When Daikin Industries in Japan set out to develop a fan for its new line of air conditioners, engineers wanted to use 3D inversedesign technology instead of standard CAD software. In the standard approach, geometry is changed iteratively using CFD analysis and physical tests. But the inverse approach computes geometry for a certain flow distribution where the loading distribution is specified. Then the blade geometry is computed.
This inverse approach is a more systematic way to handle aerodynamic turbomachinery because the input specification can be used to rapidly generate new prototypes once it has been chosen for a given criteria (such as minimum loss, cavitation suppression, or secondary-flow suppression). The 3D inverse approach was possible because of the TURBOdesign software suite from Advanced Design Technology in London. ADT supplies tailor-made software, design services in turbomachinery, and aerodynamic design codes that let engineers control blade design.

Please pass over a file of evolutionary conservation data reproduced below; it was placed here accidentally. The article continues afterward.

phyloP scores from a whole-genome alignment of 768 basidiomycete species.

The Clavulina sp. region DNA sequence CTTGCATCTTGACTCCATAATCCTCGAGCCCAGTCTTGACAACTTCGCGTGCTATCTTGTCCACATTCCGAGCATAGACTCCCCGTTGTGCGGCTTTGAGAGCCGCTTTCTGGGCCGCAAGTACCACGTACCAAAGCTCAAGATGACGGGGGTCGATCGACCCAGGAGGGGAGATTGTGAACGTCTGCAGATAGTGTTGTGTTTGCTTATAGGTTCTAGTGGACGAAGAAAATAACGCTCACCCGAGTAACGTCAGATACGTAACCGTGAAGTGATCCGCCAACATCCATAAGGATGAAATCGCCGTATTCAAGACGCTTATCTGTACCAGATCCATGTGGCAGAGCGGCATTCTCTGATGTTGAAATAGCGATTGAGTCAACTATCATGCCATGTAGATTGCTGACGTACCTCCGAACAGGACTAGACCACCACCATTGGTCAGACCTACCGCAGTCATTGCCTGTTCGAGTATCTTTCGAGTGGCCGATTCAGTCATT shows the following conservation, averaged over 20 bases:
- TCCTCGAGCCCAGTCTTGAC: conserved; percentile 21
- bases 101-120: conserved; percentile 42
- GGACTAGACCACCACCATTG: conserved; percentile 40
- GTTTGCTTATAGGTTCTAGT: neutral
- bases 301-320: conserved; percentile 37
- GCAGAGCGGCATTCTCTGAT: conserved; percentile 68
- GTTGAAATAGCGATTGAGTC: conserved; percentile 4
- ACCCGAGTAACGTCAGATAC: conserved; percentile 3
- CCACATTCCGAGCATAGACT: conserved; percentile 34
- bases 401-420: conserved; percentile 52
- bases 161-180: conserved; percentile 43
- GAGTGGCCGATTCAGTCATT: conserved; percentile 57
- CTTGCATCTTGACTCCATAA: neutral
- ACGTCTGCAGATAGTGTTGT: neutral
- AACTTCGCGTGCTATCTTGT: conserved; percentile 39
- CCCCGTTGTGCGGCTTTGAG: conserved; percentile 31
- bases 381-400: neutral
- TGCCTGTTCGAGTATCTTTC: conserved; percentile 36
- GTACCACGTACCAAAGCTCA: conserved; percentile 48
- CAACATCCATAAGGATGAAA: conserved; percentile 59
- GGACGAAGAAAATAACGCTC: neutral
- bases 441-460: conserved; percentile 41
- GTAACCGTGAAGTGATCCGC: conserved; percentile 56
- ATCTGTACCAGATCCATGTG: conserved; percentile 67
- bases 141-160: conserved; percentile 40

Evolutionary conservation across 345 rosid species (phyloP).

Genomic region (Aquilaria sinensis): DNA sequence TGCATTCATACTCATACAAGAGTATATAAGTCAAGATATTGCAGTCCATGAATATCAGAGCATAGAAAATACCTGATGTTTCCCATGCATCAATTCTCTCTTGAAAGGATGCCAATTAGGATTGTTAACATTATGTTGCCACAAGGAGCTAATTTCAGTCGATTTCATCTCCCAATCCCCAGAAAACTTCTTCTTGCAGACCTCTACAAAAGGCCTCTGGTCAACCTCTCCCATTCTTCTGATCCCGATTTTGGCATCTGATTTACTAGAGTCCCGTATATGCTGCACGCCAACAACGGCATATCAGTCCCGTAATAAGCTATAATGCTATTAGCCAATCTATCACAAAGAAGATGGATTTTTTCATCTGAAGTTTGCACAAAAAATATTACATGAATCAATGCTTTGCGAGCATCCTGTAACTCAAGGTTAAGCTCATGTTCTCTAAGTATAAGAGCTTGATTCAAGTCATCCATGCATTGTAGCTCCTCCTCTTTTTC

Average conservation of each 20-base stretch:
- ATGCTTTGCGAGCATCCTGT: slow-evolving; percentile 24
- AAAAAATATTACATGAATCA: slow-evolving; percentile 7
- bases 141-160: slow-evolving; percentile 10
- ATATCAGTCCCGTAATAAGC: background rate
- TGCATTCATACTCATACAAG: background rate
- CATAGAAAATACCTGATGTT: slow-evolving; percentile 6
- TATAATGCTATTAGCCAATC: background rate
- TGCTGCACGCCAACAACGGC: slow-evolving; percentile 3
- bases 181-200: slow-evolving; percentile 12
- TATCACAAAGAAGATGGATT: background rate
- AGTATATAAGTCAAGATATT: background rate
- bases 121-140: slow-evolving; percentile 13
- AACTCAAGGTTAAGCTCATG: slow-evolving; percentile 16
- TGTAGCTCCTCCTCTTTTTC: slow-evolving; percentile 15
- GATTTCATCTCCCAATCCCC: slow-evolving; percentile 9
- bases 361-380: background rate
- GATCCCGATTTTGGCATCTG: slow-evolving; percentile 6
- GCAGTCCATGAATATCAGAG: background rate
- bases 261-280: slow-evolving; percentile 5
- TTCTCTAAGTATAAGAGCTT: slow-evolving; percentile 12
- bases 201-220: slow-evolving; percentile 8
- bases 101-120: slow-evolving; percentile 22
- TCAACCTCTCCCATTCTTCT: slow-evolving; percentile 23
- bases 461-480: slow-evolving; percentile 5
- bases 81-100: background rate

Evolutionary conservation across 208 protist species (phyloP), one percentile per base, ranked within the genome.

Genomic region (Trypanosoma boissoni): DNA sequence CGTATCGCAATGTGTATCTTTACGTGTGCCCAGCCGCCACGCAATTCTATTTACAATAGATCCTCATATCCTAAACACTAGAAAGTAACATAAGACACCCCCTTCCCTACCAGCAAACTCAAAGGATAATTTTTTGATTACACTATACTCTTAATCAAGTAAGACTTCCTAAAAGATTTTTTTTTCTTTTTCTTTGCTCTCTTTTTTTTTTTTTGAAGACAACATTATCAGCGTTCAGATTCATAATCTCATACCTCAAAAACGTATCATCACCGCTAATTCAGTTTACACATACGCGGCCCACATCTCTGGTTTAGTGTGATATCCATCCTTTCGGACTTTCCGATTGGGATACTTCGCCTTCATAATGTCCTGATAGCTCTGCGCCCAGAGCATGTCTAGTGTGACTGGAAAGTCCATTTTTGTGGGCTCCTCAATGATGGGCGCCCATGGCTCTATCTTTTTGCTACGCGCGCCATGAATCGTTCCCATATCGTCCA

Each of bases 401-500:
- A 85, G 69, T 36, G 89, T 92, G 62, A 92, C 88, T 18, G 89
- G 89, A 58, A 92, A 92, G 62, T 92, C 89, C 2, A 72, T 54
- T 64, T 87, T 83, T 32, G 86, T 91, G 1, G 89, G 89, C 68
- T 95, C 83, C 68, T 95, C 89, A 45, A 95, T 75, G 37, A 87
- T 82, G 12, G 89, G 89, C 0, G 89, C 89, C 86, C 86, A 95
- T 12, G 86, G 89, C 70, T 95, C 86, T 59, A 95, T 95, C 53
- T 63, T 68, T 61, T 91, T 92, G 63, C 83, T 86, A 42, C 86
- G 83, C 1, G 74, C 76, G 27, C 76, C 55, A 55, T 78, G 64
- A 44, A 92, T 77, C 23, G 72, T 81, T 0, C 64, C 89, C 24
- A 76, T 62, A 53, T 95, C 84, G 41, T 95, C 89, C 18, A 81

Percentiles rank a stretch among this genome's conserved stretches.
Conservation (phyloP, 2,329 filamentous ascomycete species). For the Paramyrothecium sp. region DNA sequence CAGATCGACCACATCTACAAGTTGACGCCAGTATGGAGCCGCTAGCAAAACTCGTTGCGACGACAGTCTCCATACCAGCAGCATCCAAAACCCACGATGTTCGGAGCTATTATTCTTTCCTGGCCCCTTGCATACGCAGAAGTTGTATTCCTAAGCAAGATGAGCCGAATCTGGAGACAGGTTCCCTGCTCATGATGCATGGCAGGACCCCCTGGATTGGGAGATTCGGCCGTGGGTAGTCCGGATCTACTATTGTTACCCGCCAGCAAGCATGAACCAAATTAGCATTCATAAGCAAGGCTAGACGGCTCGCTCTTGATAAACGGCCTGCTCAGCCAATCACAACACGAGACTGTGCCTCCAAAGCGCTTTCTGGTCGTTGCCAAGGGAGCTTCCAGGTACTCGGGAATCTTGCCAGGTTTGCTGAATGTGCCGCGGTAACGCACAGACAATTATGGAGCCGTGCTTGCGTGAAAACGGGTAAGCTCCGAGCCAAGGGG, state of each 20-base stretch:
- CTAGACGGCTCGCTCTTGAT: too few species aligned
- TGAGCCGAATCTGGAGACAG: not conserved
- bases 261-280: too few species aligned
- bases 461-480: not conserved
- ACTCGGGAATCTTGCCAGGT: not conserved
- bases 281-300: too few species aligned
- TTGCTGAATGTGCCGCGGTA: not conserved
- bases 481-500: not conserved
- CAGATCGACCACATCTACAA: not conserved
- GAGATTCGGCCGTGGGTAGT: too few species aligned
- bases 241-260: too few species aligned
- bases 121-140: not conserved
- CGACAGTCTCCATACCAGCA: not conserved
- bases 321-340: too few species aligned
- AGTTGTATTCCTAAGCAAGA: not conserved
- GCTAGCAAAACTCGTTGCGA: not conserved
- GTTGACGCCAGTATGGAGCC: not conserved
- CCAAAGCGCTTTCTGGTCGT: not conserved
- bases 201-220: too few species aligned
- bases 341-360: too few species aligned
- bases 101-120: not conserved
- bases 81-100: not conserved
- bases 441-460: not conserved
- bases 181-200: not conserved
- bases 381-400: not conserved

“TURBOdesign1 had already increased the efficiency for our compressors, so we expected it would also work for fans,” says researcher Toru Iwata at Daikin Industries’ Environmental Technology Laboratory.
TURBOdesign1 is currently the only nonproprietary software for designing turbomachinery that can do 3D inverse design. “We were almost immediately productive using the software to design our fan,” says Iwata. “Then, it took only about a year to become fully versed in all its capabilities. The software let us reduce development time and slash material use, as well as develop new models of high-efficiency fans.”